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Using DAMS to Reach Different Digital Audiences

It’s likely that most people have heard of DAMS in the context of managing marketing assets rather than collections but at Queensland Museum it’s a key part of the Collections and Research Unit. The team at Queensland Museum recognised that online audiences have different needs and that there was a real importance to involving the end users perspective in digital asset collections. 

At the MuseumNext Digital Summit 2022, Donna Miller from Queensland Museum discussed the ways in which DAMS has been deployed to allow better management of digital assets and create image portals tailored to the different groups engaging with the museum collections online.

DAMS as a digital collection tool

In the GLAM sector, there is a very strong case to use DAMS as a tool for curation, preservation and organisation for your valuable digital collection, according to Donna Miller. The metadata that is a critical part of using DAMS can also serve as a key tool for the dissemination of a digital asset collection.

By using a DAMS already configured to store and manage these assets, filtering with metadata to combine with the system, there is a provision created for more specific user experiences.

Donna says, “Although at Queensland our original DAMS was implemented 14 years ago, it’s evolved over time and most recently introduced two new image portals to run alongside the staff portal;  a public imagine portal and a research portal.”

As Donna explains, all are operated from the pre-existing staff portal from one digital asset library collection. It is the metadata that directs assets from the single library to the correct portal or audience space and, in fact, it is metadata that is key to ensuring each portal has the right content for each audience.

This staff portal itself is very functional and detailed – often with multiple images of an object for research and preservation purposes. Staff essentially get to access a great deal of data that can be used across different campus locations. The public-facing portal is very streamlined and much more calibrated to use on personal devices.

Only 10% of the current staff assets feature on the public portal.  This is partly because the public audiences have more specific needs as requests tend to be related to personal research or educational projects. Also, it’s important not to overwhelm the user with search results.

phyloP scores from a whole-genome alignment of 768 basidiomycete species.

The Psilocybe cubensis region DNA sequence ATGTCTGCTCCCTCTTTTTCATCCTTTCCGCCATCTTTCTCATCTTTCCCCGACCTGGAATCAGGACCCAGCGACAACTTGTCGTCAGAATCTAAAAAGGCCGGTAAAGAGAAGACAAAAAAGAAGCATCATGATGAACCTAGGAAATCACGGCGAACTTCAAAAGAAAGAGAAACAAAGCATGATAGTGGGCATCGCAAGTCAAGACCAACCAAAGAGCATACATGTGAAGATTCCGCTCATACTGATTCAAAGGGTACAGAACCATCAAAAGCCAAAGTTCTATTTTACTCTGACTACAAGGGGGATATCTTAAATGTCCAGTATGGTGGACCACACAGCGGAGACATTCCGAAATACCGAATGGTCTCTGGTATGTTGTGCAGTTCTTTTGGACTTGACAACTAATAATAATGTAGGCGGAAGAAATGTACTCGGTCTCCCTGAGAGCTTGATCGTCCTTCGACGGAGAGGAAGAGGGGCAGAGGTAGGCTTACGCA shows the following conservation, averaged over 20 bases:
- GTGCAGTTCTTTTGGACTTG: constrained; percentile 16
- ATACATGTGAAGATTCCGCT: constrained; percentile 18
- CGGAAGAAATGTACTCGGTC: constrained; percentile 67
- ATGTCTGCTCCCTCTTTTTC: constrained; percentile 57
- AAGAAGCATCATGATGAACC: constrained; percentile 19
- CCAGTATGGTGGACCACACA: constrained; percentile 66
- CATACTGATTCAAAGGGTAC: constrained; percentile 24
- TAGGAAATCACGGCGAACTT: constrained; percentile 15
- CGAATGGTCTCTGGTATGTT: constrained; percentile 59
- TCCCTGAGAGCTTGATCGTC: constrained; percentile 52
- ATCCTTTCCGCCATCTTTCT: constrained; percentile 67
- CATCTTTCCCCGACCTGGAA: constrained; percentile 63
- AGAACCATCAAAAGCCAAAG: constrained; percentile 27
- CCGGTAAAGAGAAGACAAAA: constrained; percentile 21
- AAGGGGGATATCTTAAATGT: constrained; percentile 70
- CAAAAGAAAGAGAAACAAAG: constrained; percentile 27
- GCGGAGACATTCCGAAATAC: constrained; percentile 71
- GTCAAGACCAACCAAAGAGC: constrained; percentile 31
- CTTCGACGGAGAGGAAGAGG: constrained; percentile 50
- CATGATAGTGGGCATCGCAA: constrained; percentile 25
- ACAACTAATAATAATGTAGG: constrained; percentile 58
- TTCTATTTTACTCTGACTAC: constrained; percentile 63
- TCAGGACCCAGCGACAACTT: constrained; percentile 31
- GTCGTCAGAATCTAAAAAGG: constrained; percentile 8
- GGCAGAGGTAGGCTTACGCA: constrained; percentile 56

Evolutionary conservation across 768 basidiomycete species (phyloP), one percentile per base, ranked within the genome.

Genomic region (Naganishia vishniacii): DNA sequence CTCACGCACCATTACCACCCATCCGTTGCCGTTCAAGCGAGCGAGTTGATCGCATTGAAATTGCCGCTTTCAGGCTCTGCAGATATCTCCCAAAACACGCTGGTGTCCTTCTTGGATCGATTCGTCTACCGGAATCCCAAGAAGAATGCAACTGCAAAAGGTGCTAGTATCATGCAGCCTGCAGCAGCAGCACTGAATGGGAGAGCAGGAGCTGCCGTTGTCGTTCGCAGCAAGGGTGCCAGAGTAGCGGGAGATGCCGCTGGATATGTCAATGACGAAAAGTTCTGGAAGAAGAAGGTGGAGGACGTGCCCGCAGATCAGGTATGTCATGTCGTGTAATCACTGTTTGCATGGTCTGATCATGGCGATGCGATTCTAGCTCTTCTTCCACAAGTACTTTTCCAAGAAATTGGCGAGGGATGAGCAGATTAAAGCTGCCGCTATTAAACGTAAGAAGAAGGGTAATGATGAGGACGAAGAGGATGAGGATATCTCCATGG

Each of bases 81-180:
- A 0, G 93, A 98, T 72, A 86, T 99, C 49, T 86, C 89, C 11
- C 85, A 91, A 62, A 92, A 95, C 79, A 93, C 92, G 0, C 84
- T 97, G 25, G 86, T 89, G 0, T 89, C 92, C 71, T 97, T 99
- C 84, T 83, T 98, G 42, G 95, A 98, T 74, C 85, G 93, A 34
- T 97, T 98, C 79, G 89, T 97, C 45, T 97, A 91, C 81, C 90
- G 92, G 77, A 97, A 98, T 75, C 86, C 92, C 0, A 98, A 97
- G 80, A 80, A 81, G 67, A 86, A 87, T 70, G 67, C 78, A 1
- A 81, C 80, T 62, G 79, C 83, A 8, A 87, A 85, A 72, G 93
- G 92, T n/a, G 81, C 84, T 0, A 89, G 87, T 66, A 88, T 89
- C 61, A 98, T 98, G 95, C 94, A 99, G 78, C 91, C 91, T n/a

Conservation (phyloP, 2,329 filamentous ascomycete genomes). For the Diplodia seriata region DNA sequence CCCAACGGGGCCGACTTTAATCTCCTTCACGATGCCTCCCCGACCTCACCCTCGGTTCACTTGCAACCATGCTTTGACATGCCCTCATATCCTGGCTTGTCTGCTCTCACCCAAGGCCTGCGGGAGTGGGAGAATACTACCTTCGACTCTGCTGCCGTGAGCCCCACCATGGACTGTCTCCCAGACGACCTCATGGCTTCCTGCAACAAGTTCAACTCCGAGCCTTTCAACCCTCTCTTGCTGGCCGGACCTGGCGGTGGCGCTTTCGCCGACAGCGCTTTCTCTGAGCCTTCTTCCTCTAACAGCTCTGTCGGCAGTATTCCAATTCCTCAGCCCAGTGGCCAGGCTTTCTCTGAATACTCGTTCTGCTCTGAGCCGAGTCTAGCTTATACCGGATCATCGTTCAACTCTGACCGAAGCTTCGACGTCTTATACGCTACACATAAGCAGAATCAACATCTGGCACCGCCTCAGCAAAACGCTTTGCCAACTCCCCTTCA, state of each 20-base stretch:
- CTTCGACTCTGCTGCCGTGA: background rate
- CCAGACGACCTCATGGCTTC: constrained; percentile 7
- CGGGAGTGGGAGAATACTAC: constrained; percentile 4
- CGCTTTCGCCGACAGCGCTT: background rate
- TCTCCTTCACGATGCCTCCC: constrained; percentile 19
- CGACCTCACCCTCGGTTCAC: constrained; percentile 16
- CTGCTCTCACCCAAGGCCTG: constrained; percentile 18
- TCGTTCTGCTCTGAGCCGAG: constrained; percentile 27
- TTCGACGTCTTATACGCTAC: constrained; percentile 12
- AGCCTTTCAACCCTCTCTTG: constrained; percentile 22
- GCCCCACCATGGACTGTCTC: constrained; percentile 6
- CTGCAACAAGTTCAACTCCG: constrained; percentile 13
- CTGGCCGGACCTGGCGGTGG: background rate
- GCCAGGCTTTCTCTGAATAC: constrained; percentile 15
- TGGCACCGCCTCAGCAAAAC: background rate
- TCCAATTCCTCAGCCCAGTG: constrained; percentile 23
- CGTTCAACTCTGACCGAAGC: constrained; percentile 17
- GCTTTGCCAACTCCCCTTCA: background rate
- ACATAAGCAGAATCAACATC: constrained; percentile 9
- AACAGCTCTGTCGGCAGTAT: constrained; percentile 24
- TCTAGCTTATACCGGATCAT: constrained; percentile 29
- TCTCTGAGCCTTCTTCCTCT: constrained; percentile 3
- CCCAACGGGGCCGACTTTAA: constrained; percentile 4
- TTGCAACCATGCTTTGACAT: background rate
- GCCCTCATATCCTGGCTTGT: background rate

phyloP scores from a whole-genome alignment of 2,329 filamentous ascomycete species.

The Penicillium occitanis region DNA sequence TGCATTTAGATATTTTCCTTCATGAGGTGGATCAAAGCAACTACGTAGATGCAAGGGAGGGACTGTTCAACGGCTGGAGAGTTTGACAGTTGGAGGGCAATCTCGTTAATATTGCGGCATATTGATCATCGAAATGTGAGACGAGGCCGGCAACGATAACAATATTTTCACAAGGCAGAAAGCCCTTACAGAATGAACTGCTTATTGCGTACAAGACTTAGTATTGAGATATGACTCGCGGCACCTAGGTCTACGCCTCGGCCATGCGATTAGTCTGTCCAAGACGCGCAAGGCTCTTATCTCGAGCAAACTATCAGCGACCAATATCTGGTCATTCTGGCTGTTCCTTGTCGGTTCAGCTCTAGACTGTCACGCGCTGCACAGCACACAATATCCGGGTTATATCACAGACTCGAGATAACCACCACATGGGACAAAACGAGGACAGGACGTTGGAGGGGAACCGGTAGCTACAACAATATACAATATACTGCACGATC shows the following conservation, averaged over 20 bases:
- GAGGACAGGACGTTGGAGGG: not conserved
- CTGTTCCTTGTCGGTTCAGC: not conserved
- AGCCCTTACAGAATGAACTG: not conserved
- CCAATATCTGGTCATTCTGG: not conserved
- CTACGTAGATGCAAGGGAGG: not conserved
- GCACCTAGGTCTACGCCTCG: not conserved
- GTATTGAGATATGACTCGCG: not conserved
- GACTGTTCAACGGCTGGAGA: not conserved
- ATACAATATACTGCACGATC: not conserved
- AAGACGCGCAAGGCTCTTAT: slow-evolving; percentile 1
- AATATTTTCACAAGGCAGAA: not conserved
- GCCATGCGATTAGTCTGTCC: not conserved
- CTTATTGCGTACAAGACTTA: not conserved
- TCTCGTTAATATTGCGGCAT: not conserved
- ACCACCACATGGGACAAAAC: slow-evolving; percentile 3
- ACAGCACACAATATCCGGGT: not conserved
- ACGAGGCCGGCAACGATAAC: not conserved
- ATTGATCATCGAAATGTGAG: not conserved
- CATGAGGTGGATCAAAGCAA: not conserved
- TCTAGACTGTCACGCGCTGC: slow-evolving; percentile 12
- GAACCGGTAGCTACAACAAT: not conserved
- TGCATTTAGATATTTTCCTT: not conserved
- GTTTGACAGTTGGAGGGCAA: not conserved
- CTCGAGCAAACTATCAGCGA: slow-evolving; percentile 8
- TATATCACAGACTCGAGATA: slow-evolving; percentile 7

The team would prefer users to contact a member of the Queensland Museum to take their search further in instances where more information is required.

Supporting the research audience

Donna explains that the digital research portal is slightly more expansive collaborative project tool, which can be accessed by staff and external researchers. The content changes depend on current projects, but it is very much created for a niche and specialist audience.

The main difference is that the portal offers a greater number of linked resources, things that will be necessary to bring components together for the audience. This could include terms such as video or audio files, documents or additional research papers that may have been published about the item.  There is also a 3D option to really help bring the item to life for a different type of user analysis.  The research portal is much more of a one-stop shop for all aspects of a research project.

Tailoring audience connections is one of the key ways to ensure each portal relates to the audience needs. A digital collection has greater adaptability in this sense to help enhance the physical collection.

Short-term, the team are focused on creating more content, developing variety in that content and focusing on the end user needs. Longer-term, it is clear that DAMS is important to Queensland Museum to manage digital organisation, provenance, sharing, usability, history and distribution – all requirements for sustainability in the 21st century.

Donna Miller from Queensland Museum spoke at the MuseumNext Digital Summit 2022.


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